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Pop, Lock, And Dropped?

Wiggling out the worm, popping and locking, and the well-known whip and nae nae can all be seen at social open dances. But how many times can you bust out these moves (that we all know we’ve been practicing in our rooms) during our four years at Christian Brothers High School? As a freshman at Lock-In, we all […]

Wiggling out the worm, popping and locking, and the well-known whip and nae nae can all be seen at social open dances. But how many times can you bust out these moves (that we all know we’ve been practicing in our rooms) during our four years at Christian Brothers High School?
As a freshman at Lock-In, we all walked onto the the CB campus just wondering what the night might hold for us. After the awkward toilet paper game and the thrilling game of Hunter, Bear, and Ninja, DJ Hightop broke it down for us, giving us a taste of what open dances might be like. But are they really like the dances we see in the movies?
Lower division dances have always been something we look forward to as incoming high school students to help us revisit our friends from middle school and help us make new ones while sharing our favorite dances moves. As junior year rolls around, the phase of getting to know people has passed, and the numbers for admission start dropping (without popping and locking it).
The Talon went out and asked senior Megan Walaitis (’17) what would help with the popularity of upper division dances.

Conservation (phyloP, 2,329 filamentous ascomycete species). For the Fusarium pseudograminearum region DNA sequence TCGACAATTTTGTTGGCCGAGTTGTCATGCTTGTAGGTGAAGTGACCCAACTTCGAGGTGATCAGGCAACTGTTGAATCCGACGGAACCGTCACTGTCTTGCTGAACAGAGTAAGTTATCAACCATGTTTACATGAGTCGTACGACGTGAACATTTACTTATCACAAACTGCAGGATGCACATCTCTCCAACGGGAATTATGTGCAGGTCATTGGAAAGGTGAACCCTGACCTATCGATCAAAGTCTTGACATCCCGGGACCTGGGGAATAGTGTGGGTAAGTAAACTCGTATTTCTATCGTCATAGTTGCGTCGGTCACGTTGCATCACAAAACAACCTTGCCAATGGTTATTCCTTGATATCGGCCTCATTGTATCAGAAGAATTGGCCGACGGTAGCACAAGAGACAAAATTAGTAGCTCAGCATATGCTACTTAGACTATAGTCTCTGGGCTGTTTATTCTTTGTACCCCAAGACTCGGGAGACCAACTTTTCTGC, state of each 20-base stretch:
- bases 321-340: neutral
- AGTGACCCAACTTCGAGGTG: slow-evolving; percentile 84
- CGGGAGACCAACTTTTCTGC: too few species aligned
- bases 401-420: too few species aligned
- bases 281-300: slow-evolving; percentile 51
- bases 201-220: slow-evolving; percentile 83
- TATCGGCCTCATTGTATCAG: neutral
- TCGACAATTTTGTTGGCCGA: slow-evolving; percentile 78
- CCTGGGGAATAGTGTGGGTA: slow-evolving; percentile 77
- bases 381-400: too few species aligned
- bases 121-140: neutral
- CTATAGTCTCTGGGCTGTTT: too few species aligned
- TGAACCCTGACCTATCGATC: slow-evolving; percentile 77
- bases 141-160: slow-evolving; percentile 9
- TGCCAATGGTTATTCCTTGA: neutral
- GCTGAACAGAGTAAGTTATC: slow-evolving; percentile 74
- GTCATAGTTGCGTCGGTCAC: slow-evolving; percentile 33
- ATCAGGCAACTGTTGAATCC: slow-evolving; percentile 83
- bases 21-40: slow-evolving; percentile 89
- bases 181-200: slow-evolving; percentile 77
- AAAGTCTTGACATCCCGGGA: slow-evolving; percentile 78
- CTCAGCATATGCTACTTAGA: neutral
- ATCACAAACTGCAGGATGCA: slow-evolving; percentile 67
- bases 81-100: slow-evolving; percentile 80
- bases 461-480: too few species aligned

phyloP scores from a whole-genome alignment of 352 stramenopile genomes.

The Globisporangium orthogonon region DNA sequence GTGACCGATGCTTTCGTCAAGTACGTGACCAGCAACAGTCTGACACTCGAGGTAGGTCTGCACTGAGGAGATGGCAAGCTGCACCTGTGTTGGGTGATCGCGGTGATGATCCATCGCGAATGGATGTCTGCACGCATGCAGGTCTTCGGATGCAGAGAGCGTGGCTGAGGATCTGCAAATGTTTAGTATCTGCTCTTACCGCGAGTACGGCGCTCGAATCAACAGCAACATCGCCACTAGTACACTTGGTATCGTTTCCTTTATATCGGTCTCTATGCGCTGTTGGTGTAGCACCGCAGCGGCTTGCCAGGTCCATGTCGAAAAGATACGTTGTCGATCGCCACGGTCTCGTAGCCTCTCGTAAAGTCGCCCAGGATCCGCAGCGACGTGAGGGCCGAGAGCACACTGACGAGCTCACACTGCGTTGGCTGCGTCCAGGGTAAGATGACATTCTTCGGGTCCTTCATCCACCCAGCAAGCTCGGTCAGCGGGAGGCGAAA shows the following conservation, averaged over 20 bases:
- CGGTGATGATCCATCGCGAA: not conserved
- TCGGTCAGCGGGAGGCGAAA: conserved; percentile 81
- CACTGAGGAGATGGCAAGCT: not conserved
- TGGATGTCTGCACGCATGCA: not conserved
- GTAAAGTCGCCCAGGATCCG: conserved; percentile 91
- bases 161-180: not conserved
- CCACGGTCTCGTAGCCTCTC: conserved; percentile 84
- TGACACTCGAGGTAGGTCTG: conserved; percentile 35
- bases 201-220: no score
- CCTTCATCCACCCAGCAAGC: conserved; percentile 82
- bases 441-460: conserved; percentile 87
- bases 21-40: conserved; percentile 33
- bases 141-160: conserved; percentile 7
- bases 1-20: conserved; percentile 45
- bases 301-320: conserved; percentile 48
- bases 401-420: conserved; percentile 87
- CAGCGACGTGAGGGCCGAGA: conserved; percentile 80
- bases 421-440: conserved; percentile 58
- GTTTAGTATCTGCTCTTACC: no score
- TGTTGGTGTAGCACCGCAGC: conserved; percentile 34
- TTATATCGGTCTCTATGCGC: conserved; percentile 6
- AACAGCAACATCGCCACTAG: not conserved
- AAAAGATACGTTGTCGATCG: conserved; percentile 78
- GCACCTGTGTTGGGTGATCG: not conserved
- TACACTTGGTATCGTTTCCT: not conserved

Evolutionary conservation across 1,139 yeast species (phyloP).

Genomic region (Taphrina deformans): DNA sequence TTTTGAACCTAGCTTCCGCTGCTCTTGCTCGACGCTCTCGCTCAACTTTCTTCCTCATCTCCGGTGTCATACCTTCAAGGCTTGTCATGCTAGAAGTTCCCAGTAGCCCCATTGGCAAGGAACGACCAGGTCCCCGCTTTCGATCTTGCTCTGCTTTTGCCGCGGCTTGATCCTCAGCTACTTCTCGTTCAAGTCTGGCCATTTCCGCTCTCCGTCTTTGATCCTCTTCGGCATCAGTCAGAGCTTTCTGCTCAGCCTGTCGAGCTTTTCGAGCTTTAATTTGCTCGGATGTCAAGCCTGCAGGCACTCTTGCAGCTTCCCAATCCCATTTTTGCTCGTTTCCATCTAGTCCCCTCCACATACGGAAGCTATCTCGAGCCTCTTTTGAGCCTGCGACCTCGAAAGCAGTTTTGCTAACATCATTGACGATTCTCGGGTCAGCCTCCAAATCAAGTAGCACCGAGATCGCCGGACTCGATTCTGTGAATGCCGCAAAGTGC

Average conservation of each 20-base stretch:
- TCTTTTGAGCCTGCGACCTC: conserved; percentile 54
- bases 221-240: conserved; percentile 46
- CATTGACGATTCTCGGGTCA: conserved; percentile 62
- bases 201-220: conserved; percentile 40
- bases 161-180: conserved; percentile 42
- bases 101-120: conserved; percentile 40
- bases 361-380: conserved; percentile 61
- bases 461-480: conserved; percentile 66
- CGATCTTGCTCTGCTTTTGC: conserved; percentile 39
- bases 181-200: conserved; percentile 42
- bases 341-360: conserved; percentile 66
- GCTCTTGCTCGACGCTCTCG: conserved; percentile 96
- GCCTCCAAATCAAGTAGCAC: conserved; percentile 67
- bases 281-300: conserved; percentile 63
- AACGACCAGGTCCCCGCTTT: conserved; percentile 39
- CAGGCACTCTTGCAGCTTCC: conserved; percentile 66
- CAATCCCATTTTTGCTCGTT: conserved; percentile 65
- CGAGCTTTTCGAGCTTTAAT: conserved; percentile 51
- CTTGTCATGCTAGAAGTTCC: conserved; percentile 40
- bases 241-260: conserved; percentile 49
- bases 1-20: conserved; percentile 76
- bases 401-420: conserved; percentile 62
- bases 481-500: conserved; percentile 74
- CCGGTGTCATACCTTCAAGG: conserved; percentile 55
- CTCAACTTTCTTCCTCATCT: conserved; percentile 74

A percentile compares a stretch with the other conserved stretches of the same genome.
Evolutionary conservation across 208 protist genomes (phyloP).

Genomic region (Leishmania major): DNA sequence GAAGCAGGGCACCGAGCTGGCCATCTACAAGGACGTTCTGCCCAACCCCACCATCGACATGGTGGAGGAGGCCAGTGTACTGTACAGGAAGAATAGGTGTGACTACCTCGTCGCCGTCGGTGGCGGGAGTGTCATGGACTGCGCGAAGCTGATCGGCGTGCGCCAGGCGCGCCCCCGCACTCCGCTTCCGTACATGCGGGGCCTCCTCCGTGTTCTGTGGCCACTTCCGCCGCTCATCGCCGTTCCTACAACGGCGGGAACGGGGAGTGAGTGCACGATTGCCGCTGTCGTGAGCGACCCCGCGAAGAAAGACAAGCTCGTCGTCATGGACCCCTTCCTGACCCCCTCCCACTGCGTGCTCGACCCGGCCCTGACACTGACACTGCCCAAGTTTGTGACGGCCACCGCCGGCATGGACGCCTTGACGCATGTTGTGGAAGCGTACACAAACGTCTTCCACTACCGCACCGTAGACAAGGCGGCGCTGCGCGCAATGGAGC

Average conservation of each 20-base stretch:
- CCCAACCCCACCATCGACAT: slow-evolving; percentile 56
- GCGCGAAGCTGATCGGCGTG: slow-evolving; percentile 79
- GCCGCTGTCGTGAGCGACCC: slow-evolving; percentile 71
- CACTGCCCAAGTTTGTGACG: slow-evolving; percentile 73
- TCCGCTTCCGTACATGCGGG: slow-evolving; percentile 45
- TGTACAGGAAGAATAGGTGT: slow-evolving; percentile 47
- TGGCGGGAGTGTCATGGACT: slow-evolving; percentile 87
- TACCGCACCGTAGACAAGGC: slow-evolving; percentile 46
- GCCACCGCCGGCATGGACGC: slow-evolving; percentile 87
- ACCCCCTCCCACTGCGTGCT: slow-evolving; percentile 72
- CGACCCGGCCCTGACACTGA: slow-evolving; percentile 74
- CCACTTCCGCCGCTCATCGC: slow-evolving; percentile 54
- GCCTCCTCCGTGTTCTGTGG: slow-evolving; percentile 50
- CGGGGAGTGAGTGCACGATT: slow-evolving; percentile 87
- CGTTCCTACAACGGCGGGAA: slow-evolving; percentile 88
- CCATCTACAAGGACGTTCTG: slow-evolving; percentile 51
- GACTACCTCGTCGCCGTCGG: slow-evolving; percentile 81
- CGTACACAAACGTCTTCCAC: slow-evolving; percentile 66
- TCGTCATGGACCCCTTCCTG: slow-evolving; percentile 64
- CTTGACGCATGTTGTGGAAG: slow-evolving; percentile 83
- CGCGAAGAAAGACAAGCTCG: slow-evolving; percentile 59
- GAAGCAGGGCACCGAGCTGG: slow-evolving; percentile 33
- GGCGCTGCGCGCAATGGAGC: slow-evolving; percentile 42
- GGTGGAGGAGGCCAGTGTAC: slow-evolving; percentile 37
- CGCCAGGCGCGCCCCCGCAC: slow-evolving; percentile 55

“There should be more upper division open dances on Fridays, and play music that is popular but not overplayed,” she says.
Megan then went on to talk about how more dances need to be held at Christian Brothers, so the Talon went behind the scenes to talk to the (wo)men behind the mask, Mrs. Rose Ann Holmes and Mrs. Annie Vanenburg.
“We never did offer upper division dances because we do not have enough parking,” Mrs. Holmes told us. “The dances got too big as [CB, St. Francis, and Jesuit] kept growing.”
CB’s parking lot! That’s the answer to the mysterious question on why we don’t have upper division dances here at Christian Brothers. The juniors and seniors are forced to depend and rely on St. Francis and Jesuit and their ridiculously hot gyms for our dancing fix.
On the other hand, some students, like Claire Carlton (’17), feel that they are “too mature” for a open dances because that’s something that’s seen an initiation to high school.
“The stigma of attending open dances as an upperclassman is negative,” Claire says with conviction. She explained that upper division open dances need to play age-appropriate music so that attendance increases and dances don’t get cancelled.
Whether busting out moves or using these dances as a social gathering, upper division open dances can help us maintain our moves for Prom and Homecoming. Next time the announcements talk about an upper division open dance, be sure to jump on it because you don’t know the next chance you’ll get to do the robot.
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